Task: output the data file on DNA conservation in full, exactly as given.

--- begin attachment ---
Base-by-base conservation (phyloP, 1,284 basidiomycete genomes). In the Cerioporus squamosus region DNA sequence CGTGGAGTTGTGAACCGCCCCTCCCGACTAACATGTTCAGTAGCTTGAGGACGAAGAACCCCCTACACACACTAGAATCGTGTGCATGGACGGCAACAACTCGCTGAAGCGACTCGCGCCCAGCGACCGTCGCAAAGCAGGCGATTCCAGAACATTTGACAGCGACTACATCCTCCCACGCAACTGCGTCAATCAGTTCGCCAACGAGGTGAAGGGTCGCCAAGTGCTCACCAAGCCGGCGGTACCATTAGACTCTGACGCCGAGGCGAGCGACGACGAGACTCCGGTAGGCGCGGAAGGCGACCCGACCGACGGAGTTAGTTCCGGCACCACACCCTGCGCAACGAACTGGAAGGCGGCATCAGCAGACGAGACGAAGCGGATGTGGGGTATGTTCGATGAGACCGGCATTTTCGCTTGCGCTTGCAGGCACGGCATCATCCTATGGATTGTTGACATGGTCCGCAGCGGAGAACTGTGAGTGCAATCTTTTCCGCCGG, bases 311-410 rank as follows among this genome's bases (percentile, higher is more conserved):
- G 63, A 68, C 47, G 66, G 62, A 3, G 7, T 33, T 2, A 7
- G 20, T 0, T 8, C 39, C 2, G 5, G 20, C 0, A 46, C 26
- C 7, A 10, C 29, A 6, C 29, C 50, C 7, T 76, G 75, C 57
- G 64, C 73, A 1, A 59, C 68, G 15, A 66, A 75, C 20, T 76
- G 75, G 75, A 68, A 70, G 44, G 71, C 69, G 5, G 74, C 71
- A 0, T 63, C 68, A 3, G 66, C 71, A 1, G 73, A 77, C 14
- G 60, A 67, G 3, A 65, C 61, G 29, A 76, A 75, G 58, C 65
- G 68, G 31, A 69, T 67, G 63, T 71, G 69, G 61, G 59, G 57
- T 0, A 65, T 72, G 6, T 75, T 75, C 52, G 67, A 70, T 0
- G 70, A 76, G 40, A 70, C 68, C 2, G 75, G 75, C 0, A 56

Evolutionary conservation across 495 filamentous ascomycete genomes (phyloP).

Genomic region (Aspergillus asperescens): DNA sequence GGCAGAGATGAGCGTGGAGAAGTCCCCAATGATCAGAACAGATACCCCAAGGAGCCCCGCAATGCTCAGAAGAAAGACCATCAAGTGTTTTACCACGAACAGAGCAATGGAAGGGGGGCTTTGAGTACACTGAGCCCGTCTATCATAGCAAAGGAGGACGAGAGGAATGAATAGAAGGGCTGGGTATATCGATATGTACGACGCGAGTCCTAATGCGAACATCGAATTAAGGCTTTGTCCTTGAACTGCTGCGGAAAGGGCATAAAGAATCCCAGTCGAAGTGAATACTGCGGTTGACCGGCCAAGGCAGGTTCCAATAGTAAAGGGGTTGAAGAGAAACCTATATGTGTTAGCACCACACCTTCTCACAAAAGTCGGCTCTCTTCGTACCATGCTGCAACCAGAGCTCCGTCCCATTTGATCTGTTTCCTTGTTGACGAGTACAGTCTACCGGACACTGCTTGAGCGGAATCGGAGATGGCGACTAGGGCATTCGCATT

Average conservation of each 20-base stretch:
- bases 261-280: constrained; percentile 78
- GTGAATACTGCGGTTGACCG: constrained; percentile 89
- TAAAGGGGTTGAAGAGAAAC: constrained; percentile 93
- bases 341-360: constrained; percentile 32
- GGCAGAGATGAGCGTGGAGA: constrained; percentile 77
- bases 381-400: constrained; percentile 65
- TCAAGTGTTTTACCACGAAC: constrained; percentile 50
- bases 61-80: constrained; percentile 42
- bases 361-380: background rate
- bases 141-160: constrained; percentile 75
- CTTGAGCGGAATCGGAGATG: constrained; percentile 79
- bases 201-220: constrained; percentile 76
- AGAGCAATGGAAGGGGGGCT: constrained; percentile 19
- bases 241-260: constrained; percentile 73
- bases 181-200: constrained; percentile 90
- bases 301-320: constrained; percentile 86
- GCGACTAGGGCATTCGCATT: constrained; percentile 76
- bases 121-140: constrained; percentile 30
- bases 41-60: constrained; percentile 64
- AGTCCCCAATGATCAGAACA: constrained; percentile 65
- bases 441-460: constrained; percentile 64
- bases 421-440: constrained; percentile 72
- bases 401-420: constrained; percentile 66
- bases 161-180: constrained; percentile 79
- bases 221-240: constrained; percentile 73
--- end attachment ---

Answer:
Base-by-base conservation (phyloP, 1,284 basidiomycete genomes). In the Cerioporus squamosus region DNA sequence CGTGGAGTTGTGAACCGCCCCTCCCGACTAACATGTTCAGTAGCTTGAGGACGAAGAACCCCCTACACACACTAGAATCGTGTGCATGGACGGCAACAACTCGCTGAAGCGACTCGCGCCCAGCGACCGTCGCAAAGCAGGCGATTCCAGAACATTTGACAGCGACTACATCCTCCCACGCAACTGCGTCAATCAGTTCGCCAACGAGGTGAAGGGTCGCCAAGTGCTCACCAAGCCGGCGGTACCATTAGACTCTGACGCCGAGGCGAGCGACGACGAGACTCCGGTAGGCGCGGAAGGCGACCCGACCGACGGAGTTAGTTCCGGCACCACACCCTGCGCAACGAACTGGAAGGCGGCATCAGCAGACGAGACGAAGCGGATGTGGGGTATGTTCGATGAGACCGGCATTTTCGCTTGCGCTTGCAGGCACGGCATCATCCTATGGATTGTTGACATGGTCCGCAGCGGAGAACTGTGAGTGCAATCTTTTCCGCCGG, bases 311-410 rank as follows among this genome's bases (percentile, higher is more conserved):
- G 63, A 68, C 47, G 66, G 62, A 3, G 7, T 33, T 2, A 7
- G 20, T 0, T 8, C 39, C 2, G 5, G 20, C 0, A 46, C 26
- C 7, A 10, C 29, A 6, C 29, C 50, C 7, T 76, G 75, C 57
- G 64, C 73, A 1, A 59, C 68, G 15, A 66, A 75, C 20, T 76
- G 75, G 75, A 68, A 70, G 44, G 71, C 69, G 5, G 74, C 71
- A 0, T 63, C 68, A 3, G 66, C 71, A 1, G 73, A 77, C 14
- G 60, A 67, G 3, A 65, C 61, G 29, A 76, A 75, G 58, C 65
- G 68, G 31, A 69, T 67, G 63, T 71, G 69, G 61, G 59, G 57
- T 0, A 65, T 72, G 6, T 75, T 75, C 52, G 67, A 70, T 0
- G 70, A 76, G 40, A 70, C 68, C 2, G 75, G 75, C 0, A 56

Evolutionary conservation across 495 filamentous ascomycete genomes (phyloP).

Genomic region (Aspergillus asperescens): DNA sequence GGCAGAGATGAGCGTGGAGAAGTCCCCAATGATCAGAACAGATACCCCAAGGAGCCCCGCAATGCTCAGAAGAAAGACCATCAAGTGTTTTACCACGAACAGAGCAATGGAAGGGGGGCTTTGAGTACACTGAGCCCGTCTATCATAGCAAAGGAGGACGAGAGGAATGAATAGAAGGGCTGGGTATATCGATATGTACGACGCGAGTCCTAATGCGAACATCGAATTAAGGCTTTGTCCTTGAACTGCTGCGGAAAGGGCATAAAGAATCCCAGTCGAAGTGAATACTGCGGTTGACCGGCCAAGGCAGGTTCCAATAGTAAAGGGGTTGAAGAGAAACCTATATGTGTTAGCACCACACCTTCTCACAAAAGTCGGCTCTCTTCGTACCATGCTGCAACCAGAGCTCCGTCCCATTTGATCTGTTTCCTTGTTGACGAGTACAGTCTACCGGACACTGCTTGAGCGGAATCGGAGATGGCGACTAGGGCATTCGCATT

Average conservation of each 20-base stretch:
- bases 261-280: constrained; percentile 78
- GTGAATACTGCGGTTGACCG: constrained; percentile 89
- TAAAGGGGTTGAAGAGAAAC: constrained; percentile 93
- bases 341-360: constrained; percentile 32
- GGCAGAGATGAGCGTGGAGA: constrained; percentile 77
- bases 381-400: constrained; percentile 65
- TCAAGTGTTTTACCACGAAC: constrained; percentile 50
- bases 61-80: constrained; percentile 42
- bases 361-380: background rate
- bases 141-160: constrained; percentile 75
- CTTGAGCGGAATCGGAGATG: constrained; percentile 79
- bases 201-220: constrained; percentile 76
- AGAGCAATGGAAGGGGGGCT: constrained; percentile 19
- bases 241-260: constrained; percentile 73
- bases 181-200: constrained; percentile 90
- bases 301-320: constrained; percentile 86
- GCGACTAGGGCATTCGCATT: constrained; percentile 76
- bases 121-140: constrained; percentile 30
- bases 41-60: constrained; percentile 64
- AGTCCCCAATGATCAGAACA: constrained; percentile 65
- bases 441-460: constrained; percentile 64
- bases 421-440: constrained; percentile 72
- bases 401-420: constrained; percentile 66
- bases 161-180: constrained; percentile 79
- bases 221-240: constrained; percentile 73